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Author Topic: MK I vs. MK II  (Read 7478 times)

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drcam1

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MK I vs. MK II
« on: January 29, 2011, 07:39:50 AM »

I have read copious posts on this subject, including the old boat vs. new post.  I would like to post some specific questions regarding purchasing an MK I (1988) vs. an MK II (1997) to see if I understand the differences and what I would need to do to the 1988 boat to make it a comparable boat to the 1997.  ($30,000 difference in asking price, both are freshwater) The biggest difference I see right off the start is that I would be able to finance the higher cost on the newer boat, and any upgrades to the older boat would be out of pocket.

If anyone responding has estimates regarding the costs associated with the upgrades I am suggesting, please include those as well.

1.  With a 1988 model it appears that the traveller bolt and alternator bracket issues would not be a problem?

2.  I still need to check to see if the wiring harness has been replaced?  Cost to do if not done?

3.  I need to see if the 1988 has had the rudder upgraded to the new model. (it seems like this is a big improvement in handling?)

4.  23 year old standing rigging vs 14 year old rigging?  is this an issue?

5.  Cost to replace/recover cushions?  (both settees and sleeping cabins)

6.  Add on swim platform.  Thoughts on cost to do so?

7.  Stern pulpit seats?

8.  After rudder upgraded, any differences in handling?  Any differences in single-handling?

9.  What is the best size wheel for handling/single-handling?

10.  Is the different backstay that big of an issue?

Assuming the boats are in good condition otherwise, are there any other contrasting issues I should be aware of?

I know this is a long post, hopefully you can tell that I have been reading the posts in-depth to get to this point.  I appreciate your responses.

Cameron
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waterdog

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Re: MK I vs. MK II
« Reply #1 on: January 29, 2011, 10:36:13 AM »

I have an 88, can probably answer a few of these.

For all these questions, how handy are you?   How much do you want to do yourself?  I glanced down the list and thought you could do all the upgrades for 1/2 the difference in price.   If you pay somebody else to do everything, it could be twice the price difference.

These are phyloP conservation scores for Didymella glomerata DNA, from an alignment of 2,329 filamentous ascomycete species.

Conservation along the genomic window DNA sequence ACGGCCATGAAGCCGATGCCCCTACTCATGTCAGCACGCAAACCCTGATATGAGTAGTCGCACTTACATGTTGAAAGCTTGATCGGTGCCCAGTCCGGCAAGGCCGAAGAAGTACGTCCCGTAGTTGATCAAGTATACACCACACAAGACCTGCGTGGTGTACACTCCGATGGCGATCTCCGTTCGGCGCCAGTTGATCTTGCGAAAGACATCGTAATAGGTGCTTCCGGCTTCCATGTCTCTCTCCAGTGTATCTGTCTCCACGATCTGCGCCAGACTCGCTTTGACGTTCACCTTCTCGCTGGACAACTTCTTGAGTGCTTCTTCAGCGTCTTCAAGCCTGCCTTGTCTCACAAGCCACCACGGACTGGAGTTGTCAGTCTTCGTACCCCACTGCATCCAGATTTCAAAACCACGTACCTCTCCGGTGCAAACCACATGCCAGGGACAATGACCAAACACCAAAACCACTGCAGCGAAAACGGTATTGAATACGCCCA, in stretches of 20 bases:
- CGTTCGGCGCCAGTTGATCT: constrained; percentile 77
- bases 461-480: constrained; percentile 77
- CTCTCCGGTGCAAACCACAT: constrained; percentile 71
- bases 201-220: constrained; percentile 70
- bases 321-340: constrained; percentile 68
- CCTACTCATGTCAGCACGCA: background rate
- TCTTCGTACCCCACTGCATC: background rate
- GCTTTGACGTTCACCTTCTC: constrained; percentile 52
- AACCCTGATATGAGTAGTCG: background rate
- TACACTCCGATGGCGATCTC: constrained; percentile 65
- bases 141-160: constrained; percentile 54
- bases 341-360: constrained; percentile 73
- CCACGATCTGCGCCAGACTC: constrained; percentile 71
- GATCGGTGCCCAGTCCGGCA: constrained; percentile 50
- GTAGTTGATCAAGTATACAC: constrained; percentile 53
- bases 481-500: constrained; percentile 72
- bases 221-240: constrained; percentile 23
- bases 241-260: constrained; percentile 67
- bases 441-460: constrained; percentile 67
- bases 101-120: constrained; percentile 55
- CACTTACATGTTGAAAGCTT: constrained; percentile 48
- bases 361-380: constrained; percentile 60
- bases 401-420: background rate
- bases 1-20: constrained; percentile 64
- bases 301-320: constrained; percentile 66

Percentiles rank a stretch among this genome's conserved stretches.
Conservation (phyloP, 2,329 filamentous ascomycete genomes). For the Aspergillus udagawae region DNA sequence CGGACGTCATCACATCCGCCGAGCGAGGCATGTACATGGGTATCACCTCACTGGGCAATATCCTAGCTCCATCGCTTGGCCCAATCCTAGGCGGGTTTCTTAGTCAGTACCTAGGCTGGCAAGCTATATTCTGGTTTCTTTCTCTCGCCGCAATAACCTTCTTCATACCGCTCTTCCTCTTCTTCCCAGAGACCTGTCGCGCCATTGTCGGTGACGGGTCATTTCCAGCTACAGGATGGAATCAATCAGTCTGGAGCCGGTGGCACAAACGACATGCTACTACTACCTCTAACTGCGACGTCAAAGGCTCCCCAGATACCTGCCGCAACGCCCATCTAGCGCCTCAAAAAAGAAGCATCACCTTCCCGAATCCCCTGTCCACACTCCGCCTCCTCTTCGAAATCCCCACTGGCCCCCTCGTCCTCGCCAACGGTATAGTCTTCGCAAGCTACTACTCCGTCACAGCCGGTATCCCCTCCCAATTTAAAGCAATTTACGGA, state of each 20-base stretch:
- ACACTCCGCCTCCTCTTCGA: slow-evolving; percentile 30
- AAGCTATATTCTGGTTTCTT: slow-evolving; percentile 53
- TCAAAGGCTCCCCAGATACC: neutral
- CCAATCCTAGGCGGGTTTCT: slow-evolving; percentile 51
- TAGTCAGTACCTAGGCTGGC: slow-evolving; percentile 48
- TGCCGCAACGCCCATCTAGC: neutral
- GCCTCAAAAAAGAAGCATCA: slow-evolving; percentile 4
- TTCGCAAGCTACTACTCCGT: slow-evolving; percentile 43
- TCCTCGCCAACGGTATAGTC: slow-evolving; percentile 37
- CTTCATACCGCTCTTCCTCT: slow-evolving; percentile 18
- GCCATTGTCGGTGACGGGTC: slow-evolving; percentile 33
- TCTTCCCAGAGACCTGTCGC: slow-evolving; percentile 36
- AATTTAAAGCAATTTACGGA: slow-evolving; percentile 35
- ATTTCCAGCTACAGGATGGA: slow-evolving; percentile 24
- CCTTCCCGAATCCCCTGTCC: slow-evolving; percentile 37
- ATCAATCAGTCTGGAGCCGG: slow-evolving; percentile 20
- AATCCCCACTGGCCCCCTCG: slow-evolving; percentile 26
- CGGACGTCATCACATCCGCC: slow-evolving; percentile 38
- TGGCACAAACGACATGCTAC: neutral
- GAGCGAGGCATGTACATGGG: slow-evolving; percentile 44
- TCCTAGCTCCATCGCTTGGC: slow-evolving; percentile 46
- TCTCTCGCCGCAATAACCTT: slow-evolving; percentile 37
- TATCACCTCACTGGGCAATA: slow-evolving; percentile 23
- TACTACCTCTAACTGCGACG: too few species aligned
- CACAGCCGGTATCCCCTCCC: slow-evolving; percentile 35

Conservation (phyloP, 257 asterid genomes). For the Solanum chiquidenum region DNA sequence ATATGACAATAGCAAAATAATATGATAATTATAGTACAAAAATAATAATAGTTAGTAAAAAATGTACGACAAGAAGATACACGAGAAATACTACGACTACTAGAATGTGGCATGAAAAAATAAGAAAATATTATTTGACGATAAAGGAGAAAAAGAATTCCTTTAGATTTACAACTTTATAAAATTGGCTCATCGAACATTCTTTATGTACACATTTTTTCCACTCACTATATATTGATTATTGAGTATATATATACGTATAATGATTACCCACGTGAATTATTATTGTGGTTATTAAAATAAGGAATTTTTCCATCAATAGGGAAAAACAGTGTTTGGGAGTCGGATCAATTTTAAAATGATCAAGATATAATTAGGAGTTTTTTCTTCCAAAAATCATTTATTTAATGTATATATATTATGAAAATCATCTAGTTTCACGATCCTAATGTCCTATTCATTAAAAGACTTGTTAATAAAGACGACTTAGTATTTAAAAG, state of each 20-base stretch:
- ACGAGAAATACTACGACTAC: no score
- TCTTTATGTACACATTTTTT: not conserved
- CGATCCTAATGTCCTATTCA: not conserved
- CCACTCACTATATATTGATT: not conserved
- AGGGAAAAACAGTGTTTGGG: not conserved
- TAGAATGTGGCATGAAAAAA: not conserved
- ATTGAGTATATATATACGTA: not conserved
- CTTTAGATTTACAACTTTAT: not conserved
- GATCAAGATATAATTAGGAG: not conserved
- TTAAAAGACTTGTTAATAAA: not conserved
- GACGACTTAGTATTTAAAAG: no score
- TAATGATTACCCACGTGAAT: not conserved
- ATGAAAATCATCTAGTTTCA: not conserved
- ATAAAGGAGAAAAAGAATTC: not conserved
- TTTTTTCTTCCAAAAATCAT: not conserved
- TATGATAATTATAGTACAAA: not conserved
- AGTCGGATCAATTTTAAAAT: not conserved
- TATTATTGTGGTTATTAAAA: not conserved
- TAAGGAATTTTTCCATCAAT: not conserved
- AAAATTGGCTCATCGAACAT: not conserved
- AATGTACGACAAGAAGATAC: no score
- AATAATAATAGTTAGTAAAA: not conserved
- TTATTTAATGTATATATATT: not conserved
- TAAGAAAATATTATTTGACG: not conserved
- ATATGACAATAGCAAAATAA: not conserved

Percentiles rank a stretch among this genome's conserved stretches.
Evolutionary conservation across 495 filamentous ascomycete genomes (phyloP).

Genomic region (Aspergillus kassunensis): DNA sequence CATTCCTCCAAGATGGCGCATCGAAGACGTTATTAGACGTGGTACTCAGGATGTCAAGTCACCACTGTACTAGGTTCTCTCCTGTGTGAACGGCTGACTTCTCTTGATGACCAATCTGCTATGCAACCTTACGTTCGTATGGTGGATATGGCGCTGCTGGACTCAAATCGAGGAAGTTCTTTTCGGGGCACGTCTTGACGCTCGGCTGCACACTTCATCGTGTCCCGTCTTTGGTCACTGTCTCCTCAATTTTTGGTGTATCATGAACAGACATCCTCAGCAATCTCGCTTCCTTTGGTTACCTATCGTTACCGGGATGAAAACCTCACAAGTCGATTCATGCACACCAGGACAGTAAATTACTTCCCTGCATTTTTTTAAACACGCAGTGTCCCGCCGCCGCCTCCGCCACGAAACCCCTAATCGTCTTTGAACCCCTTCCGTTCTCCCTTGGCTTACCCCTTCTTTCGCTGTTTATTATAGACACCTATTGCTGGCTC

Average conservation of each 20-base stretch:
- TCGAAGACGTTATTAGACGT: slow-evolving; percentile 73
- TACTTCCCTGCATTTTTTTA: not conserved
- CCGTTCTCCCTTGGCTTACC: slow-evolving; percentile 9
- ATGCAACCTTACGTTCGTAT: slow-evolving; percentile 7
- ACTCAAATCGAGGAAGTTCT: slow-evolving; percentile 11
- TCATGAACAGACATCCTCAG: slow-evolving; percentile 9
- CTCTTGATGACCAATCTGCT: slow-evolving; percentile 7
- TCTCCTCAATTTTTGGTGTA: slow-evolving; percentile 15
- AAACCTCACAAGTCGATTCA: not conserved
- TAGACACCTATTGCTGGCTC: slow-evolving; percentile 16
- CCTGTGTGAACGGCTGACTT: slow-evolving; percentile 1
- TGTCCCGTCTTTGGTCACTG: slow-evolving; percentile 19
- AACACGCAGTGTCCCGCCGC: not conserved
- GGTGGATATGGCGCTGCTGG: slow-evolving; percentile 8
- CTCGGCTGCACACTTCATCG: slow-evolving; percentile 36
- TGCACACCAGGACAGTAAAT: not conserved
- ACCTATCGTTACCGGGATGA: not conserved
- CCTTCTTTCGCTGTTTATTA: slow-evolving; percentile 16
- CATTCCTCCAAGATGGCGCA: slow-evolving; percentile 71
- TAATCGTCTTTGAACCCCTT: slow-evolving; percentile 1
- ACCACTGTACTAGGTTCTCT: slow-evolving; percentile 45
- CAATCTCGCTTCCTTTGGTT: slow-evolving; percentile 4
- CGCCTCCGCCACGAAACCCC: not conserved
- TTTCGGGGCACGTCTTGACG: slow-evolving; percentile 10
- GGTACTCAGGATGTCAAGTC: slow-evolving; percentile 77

1. Not an issue on mine.
2. Don't know
3. I replaced mine, but honestly the boat handled fine with the old design.   My joy of sailing hasn't increased any.
4. The difference is nine years - 23 years is arguable due for renewal - the difference between the two is 9/23 * the cost of a rigging job - which will probably cost you $4k depending on what you do (paint the mast, etc)
5.  Expensive.  I did mine myself there is probably $1500 in materials alone if you replace with good quality foam on the seating surfaces-a lot of work - if an upholstery shop charges $3k they aren't ripping you off.
6. I bought commercial platforms - little ones either side of the swim ladder for a few hundred that I really like.  Something more elaborate would likely cost $1000 or so depending on what you do with the ladder and how much custom fabrication is done.
7. $200 will get you the materials - a nice upgrade
8.  With your sail plan balanced and nicely trimmed - not much difference.  But others rave about performance.
9. Don't know.  Mine has standard wheel.   I wish it was larger when I sit on the coaming.  I wish it was smaller when I try to get around it.   I guess that means its perfect.  That is I assume your talking about the steering wheel and you haven't gone all fishboat captain and your talking about the propellor.
10. It something to address when you replace the rigging.   Probably you have other priorities in between.

Hope this helps.   I think if you enjoy working on your boat and undertaking projects, the older '88 is a great platform, you can sail it as (urgent safety considerations aside) and prioritize your upgrades as you get to know the boat.   If you would rather have a little higher payment and less work the newer one would be better.   For me the dominant distinction between the two is the transom. How will use the boat.   If you are always anchored and easy access to your dingy is a big concern, the walk through has an advantage.  If you daysail or tie up at marinas on your cruise, it's less of an issue.   That is the one big thing you can't change.
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Steve Dolling
Former 1988 #804, BlackDragon - Vancouver BC
Now 1999 Manta 40 cat

Wayne

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Re: MK I vs. MK II
« Reply #2 on: January 29, 2011, 10:48:54 AM »

I would add to the previous post regarding the transom.  I back into my slip in order  to take advantage of the ease of boarding offered by an open transom.
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2006 MKII Hull # 1762
San Francisco, Ca

drcam1